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18. May 2012


Someone on the PlayStation Suite forum recently asked if there was an implementation of the Box2D physics library that would work with PS Suite.  Initially Box2Dx looked encouraging, but in the end it relied on some unsafe ( as in the keyword ) code, plus it was quite a bit out of date.  In my searching though, I did stumble upon the Farseer XNA a prominent XNA physics library.  It depends on some XNA data types, but nicely, the library includes them!


So I set about trying to get FarSeer working with PlayStation Suite, which proved to be a fairly simple task.


First you need to create a PlayStation suite library, then copy across all of the code/folders from the archive.  Make sure it is FarSeer Physics Engine class you download, the other versions have dependencies that don’t work.  Now you have to make one very small code change.  You need to open DynamicTreeBroadPhase.cs and change internal struct Pair : … to public, like this:


public struct Pair : IComparable<Pair> //MJF made public


And that’s it.


Compile it as a PlayStation Suite library and add it as a reference to your project and you are off to the races.  You can download the DLL I compiled for PlayStation Suite right here if you don’t want to or can’t build it yourself.


Now, the reason I’m not really calling this a tutorial is, I haven’t bothered to actually take the time to figure out how to use FarSeer, I just modified their sample enough to verify it runs on the PlayStation Vita.  Due to the screwy decision to make the origin the bottom left, you need to alter their examples accordingly, but otherwise everything works fine.  Here is a sample of extremely poorly configured gravity.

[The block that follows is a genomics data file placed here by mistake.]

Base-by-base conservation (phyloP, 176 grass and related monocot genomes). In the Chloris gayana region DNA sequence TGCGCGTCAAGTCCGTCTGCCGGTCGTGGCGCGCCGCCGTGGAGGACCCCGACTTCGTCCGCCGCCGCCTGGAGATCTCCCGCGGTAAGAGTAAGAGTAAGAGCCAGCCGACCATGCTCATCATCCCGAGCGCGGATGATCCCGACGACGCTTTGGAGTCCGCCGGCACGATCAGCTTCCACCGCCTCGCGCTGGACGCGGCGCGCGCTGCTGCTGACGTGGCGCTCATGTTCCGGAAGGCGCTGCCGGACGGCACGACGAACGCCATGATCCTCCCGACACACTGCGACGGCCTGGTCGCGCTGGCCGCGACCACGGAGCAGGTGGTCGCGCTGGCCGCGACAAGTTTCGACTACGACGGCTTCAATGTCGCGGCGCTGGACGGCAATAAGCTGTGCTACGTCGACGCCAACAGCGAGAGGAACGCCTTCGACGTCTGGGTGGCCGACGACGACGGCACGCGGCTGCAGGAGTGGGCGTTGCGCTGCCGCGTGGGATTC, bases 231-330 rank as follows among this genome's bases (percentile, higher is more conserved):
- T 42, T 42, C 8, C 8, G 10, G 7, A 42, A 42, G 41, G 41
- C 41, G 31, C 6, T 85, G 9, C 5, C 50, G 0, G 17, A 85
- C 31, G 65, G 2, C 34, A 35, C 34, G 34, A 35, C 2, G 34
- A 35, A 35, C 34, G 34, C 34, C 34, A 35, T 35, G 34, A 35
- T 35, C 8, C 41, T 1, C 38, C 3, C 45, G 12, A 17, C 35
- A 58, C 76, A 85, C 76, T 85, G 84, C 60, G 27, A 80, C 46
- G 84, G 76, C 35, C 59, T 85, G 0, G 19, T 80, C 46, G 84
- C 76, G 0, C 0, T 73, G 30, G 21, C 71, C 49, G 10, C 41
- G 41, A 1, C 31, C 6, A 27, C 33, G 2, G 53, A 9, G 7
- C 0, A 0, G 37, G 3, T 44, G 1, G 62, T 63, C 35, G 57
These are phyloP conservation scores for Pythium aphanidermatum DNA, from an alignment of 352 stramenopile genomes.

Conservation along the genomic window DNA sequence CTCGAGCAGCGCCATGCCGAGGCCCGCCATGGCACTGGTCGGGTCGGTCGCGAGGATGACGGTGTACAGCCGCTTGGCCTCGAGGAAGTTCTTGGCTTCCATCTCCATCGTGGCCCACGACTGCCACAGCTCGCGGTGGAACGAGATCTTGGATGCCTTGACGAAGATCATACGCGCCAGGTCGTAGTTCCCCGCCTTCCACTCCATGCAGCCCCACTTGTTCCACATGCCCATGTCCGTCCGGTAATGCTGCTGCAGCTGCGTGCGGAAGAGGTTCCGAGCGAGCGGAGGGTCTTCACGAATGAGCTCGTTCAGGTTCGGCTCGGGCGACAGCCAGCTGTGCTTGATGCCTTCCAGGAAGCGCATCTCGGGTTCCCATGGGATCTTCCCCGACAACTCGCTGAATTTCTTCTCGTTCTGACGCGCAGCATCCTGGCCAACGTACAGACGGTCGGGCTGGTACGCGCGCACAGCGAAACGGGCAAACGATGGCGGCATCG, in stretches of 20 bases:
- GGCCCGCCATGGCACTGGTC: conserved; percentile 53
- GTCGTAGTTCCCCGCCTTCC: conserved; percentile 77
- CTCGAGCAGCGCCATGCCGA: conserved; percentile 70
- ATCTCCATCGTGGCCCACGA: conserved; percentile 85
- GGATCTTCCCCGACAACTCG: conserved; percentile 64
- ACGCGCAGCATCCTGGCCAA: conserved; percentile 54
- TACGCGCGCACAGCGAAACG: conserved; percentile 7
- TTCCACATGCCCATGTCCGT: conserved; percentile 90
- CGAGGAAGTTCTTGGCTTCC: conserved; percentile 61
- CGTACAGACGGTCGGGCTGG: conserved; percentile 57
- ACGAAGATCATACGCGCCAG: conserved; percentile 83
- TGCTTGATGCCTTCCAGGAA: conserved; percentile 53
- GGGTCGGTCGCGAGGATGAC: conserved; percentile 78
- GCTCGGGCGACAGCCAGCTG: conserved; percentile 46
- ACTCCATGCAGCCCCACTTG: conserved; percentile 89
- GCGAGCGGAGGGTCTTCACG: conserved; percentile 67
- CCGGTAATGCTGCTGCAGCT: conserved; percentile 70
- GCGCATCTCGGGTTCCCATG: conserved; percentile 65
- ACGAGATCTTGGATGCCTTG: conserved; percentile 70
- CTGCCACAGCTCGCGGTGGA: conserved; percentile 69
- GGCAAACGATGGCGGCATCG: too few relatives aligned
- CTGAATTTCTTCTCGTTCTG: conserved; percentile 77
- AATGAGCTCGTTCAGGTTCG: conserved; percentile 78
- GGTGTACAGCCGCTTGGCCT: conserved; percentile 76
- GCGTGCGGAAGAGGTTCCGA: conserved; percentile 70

using System; using System.Collections.Generic; using Sce.Pss.Core; using Sce.Pss.Core.Environment; using Sce.Pss.Core.Graphics; using Sce.Pss.Core.Input; using Sce.Pss.HighLevel.GameEngine2D; using Sce.Pss.HighLevel.GameEngine2D.Base; using FarseerPhysics.Common; using FarseerPhysics.Controllers; using FarseerPhysics.Dynamics; using FarseerPhysics.Factories; namespace FarTest { public class AppMain { private const float MeterInPixels = 64f; public static void Main() { Director.Initialize(); Scene scene = new Scene(); scene.Camera.SetViewFromViewport(); Vector2 midPoint = scene.Camera.CalcBounds().Center; // Create circle and ground sprites Texture2D texture = new Texture2D("/Application/circleSprite.png",false); TextureInfo ti = new TextureInfo(texture); SpriteUV sprite = new SpriteUV(ti); sprite.Quad.S = new Vector2(98,98); sprite.Position = new Vector2(midPoint.X - 98/2,Director.Instance.GL.Context.GetViewport().Height-98); Texture2D texture2 = new Texture2D("/Application/groundSprite.png",false); TextureInfo ti2 = new TextureInfo(texture); SpriteUV sprite2 = new SpriteUV(ti); sprite2.Quad.S = new Vector2(512,64); sprite2.Position = new Vector2(midPoint.X - 512/2,0); //Physics time World world = new World(new Microsoft.Xna.Framework.Vector2(0,-10)); Body circleBody = BodyFactory.CreateCircle(world,96f /2f,1f, new Microsoft.Xna.Framework.Vector2(sprite.Position.X,sprite.Position.Y)); circleBody.BodyType = BodyType.Dynamic; Body groundBody = BodyFactory.CreateRectangle(world,512f, 64f/2,1f, new Microsoft.Xna.Framework.Vector2(sprite2.Position.X,sprite2.Position.Y)); ; groundBody.IsStatic = true; groundBody.Restitution = 0.9f; groundBody.Friction = 0.4f; // Now update the sprite //circleBody.ApplyLinearImpulse(new Microsoft.Xna.Framework.Vector2(0,-50)); sprite.Schedule( (dt) => { sprite.Position = new Vector2(circleBody.Position.X,circleBody.Position.Y); world.Step(dt); }); scene.AddChild(sprite); scene.AddChild (sprite2); Director.Instance.RunWithScene(scene); } } }



And here are the results:





The only real gotcha in the code is to make sure you use the Microsoft.Xna.Framework.Vector2 when calling FarSeer code and PSS’s Vector2 when dealing with PSS code.



Obviously, my ground is a bit bouncy, my gravity is a bit wonky, but it is a working physics simulation! Smile


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